During the National Consultation on Human Rights in 2008-09, Father Frank Brennan responded to the idea that a federal Human Rights Act (or Charter) was really intended to restrict religious freedom. In a letter to the Sydney Morning Herald (July 31, 2009) Father Brennan stated (in part),
“As a Catholic priest who abhors trendy laws aimed at curtailing religious conscience or peaceful religious practice, I beg to differ. After many public consultations and having received about 40,000 submissions, may I suggest a cause for the misunderstanding that has arisen in Victoria? Three issues recur.
First, the over-broad religious vilification law. Passed before the Victorian Charter of Human Rights and Responsibilities was enacted, it would be unlikely to pass muster under that charter.
Second, the compulsory referral clause in last year’s abortion law, which would never be judged compatible with the charter had the politicians bothered to seek and table a statement of compatibility, as the charter requires.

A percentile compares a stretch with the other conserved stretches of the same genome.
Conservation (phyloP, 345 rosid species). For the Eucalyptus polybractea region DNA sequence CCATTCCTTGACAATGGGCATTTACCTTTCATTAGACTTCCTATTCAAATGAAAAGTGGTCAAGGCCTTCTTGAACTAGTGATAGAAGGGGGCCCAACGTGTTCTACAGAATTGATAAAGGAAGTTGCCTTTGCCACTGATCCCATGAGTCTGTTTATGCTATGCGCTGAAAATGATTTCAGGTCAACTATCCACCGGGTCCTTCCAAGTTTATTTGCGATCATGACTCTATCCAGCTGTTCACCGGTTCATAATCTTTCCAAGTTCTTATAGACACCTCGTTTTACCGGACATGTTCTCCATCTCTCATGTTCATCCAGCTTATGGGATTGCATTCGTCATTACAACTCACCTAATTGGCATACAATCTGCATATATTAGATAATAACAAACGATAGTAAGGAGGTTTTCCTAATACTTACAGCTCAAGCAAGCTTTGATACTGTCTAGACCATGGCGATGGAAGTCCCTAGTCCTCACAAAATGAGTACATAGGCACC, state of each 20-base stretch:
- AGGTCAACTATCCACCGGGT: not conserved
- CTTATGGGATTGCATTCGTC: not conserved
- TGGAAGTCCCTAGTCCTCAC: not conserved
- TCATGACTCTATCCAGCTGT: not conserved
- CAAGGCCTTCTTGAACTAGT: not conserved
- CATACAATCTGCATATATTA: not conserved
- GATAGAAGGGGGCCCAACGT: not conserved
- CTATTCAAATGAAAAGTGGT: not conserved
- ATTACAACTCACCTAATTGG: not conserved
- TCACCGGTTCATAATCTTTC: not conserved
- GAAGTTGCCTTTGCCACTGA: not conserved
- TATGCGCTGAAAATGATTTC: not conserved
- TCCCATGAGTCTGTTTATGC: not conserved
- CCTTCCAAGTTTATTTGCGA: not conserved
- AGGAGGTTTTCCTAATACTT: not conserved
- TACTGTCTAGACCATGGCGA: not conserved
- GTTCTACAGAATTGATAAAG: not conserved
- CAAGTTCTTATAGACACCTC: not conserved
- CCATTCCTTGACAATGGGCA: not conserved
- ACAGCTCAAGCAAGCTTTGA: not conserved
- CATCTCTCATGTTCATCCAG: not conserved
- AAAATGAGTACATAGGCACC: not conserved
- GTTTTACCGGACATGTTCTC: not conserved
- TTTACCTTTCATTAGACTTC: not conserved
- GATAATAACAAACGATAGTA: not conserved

Third, the 30-year review of exemptions (including those for religious schools) from discrimination laws – a timely review whether or not there was a charter.
The Victorian charter has not caused any of these problems, uncertainties or disputes for religious Victorians. Its application might even help to protect the right to freedom of thought, conscience, religion and belief, which is included in the charter.”